Copyright © Gloria Alden. All rights reserved.

     When Robert Frost was once asked to define what poetry is, he gave a flip answer. "Poetry is the kind of thing poets write." Poetry can only be defined by each individual and what it means to them. For me, poetry is like music without the melody. Rhymed or unrhymed, it has meter and rhythm that speaks to me as much as the message conveyed.

     Although I'd read and written some poetry over the years, it wasn't until I entered college in my early forties and took my first English class that I became hooked on reading and writing poetry.

     Many of my ideas come to me on daily walks in the woods in all seasons. That's why so much of my poetry has some theme connected with nature, but just as many have been written about my son, John, and deal with my grief over his death from cancer. When I was sixty, I took up backpacking and loved it. John had backpacked as a Boy Scout and dreamed of moving to mountains in the west. The following poem is one for my son that won a poetry contest.

Our Last Hike

​                                                                                As we hiked together that rocky trail

                                                                                your pack grew heavier.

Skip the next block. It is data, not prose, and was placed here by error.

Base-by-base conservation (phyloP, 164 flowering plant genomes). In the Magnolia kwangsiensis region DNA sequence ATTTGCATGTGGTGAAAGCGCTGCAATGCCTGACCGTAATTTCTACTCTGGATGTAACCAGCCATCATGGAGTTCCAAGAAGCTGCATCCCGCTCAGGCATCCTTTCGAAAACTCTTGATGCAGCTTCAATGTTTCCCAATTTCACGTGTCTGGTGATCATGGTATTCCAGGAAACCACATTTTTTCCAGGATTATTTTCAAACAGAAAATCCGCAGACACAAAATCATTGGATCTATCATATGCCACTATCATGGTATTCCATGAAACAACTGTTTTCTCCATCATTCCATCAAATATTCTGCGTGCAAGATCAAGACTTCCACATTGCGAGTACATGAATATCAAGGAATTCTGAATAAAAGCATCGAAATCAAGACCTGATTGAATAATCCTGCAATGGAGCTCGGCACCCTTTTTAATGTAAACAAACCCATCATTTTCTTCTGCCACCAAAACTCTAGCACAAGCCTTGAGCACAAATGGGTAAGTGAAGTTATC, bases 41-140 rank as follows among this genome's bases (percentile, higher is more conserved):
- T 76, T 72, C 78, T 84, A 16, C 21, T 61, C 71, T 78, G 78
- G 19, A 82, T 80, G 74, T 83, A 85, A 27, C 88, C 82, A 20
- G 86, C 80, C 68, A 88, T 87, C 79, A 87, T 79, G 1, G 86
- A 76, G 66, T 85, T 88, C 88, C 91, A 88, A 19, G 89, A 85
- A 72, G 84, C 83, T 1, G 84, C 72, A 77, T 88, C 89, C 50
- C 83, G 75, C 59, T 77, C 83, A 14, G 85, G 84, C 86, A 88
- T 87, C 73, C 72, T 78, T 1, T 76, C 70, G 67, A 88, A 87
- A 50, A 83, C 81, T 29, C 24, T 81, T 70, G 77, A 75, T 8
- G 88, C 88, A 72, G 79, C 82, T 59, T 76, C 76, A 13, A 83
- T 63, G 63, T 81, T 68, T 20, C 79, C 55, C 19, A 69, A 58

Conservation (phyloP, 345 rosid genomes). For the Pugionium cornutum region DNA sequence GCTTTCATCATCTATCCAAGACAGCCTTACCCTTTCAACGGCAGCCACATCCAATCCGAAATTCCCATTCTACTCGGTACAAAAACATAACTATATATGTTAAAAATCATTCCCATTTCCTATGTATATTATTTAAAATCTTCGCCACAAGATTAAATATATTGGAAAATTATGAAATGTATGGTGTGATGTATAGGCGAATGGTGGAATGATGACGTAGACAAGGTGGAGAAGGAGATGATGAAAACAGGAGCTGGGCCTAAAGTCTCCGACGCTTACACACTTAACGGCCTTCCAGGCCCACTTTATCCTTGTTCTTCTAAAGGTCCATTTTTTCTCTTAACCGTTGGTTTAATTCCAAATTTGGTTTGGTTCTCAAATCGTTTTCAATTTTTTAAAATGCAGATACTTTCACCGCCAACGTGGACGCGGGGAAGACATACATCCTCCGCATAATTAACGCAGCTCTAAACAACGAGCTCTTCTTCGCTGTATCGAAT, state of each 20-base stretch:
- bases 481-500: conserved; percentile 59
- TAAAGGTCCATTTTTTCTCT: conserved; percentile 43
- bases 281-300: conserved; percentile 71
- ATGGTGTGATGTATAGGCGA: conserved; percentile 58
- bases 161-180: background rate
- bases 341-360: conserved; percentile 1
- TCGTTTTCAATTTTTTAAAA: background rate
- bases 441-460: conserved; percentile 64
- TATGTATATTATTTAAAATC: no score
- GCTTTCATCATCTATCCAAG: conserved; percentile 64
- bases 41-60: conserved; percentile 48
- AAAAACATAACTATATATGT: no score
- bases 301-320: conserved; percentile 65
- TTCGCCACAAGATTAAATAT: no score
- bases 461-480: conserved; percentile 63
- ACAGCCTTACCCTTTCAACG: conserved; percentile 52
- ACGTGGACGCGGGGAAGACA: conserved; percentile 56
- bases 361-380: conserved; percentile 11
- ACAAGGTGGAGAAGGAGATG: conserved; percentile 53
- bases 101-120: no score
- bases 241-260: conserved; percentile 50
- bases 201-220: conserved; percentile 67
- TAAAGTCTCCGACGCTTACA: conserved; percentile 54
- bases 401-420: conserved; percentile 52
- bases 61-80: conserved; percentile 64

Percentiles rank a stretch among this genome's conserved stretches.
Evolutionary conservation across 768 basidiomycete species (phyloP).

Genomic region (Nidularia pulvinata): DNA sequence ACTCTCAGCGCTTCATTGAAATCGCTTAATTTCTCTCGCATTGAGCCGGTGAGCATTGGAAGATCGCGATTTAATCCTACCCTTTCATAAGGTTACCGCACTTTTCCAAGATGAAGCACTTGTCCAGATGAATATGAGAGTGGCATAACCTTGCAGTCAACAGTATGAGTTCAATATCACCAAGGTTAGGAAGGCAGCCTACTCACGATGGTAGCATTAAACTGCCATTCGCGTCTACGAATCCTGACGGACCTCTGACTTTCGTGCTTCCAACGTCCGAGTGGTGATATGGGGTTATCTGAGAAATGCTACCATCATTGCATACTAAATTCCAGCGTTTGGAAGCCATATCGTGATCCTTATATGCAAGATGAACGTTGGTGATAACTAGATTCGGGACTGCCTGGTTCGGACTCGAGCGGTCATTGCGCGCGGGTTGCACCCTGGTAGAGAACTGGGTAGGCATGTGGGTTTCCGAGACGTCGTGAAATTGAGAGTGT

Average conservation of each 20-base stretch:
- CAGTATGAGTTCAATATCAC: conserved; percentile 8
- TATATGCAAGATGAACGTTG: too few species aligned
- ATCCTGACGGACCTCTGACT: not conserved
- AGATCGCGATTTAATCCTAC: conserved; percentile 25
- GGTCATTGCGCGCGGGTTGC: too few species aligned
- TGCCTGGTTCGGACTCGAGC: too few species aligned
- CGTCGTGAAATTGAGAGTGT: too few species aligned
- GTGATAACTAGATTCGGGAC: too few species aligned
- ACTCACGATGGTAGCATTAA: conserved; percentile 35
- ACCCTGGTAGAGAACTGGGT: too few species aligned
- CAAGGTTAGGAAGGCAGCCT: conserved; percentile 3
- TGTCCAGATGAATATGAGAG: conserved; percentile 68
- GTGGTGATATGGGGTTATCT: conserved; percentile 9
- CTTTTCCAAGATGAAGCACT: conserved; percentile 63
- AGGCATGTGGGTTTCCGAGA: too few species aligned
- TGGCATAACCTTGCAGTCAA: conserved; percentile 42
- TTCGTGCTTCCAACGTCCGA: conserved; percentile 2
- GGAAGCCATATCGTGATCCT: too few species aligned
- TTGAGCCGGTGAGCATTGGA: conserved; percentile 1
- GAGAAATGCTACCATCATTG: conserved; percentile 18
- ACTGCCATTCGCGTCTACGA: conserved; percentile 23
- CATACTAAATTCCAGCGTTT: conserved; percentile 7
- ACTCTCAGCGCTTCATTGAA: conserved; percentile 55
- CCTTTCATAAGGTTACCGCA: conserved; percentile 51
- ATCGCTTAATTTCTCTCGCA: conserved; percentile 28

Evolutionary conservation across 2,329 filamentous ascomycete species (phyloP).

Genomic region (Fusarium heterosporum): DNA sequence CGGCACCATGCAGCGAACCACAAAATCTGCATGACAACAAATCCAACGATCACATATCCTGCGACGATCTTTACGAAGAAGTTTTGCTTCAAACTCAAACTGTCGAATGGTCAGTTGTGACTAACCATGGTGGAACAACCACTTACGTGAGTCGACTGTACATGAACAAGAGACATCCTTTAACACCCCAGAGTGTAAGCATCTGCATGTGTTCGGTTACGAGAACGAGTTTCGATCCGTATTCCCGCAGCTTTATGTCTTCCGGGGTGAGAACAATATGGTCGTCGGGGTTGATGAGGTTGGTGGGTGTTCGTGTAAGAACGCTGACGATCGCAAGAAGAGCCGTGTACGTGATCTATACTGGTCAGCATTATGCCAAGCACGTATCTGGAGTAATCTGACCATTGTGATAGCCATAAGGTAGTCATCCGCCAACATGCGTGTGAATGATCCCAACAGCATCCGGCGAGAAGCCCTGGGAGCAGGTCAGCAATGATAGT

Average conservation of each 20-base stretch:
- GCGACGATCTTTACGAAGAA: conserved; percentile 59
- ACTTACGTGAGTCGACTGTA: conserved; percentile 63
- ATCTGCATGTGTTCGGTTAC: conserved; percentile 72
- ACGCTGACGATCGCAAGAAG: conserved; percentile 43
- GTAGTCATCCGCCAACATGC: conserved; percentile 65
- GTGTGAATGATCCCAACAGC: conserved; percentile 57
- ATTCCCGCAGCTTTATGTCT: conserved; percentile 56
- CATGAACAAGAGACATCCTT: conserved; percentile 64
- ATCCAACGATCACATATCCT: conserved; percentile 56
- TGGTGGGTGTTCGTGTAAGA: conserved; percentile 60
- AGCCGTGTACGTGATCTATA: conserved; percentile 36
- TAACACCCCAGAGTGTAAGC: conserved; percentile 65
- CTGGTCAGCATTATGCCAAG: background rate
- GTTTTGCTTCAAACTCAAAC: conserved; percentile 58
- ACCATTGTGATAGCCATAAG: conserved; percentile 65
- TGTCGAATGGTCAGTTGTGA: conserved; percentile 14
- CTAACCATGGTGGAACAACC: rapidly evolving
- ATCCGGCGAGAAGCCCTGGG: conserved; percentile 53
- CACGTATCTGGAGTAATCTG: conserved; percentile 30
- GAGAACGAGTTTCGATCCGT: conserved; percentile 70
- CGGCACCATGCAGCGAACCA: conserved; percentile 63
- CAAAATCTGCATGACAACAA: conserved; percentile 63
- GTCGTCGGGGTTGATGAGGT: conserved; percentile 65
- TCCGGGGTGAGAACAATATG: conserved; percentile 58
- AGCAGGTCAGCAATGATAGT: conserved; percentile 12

I wanted to take your burden,

                                                                                But we're each assigned our own packs.

                                                                                So we climbed on

                                                                                your pack filled with pain

                                                                                and mine filled with sorrow

                                                                                until the fog lifted a moment
                                                                                to show another trail branching off.

                                                                                You smiled, dropped your pack

                                                                                 and stepping lightly went down that trail

                                                                                 without a backward glance.

                                                                                 I watched you radiant

                                                                                 in October's golden sunshine

                                                                                 until you were out of sight.

                                                                                 Then I hoisted my pack

                                                                                 grown heavier with grief and trudged on

                                                                                 climbing a trail much rockier

                                                                                 without you.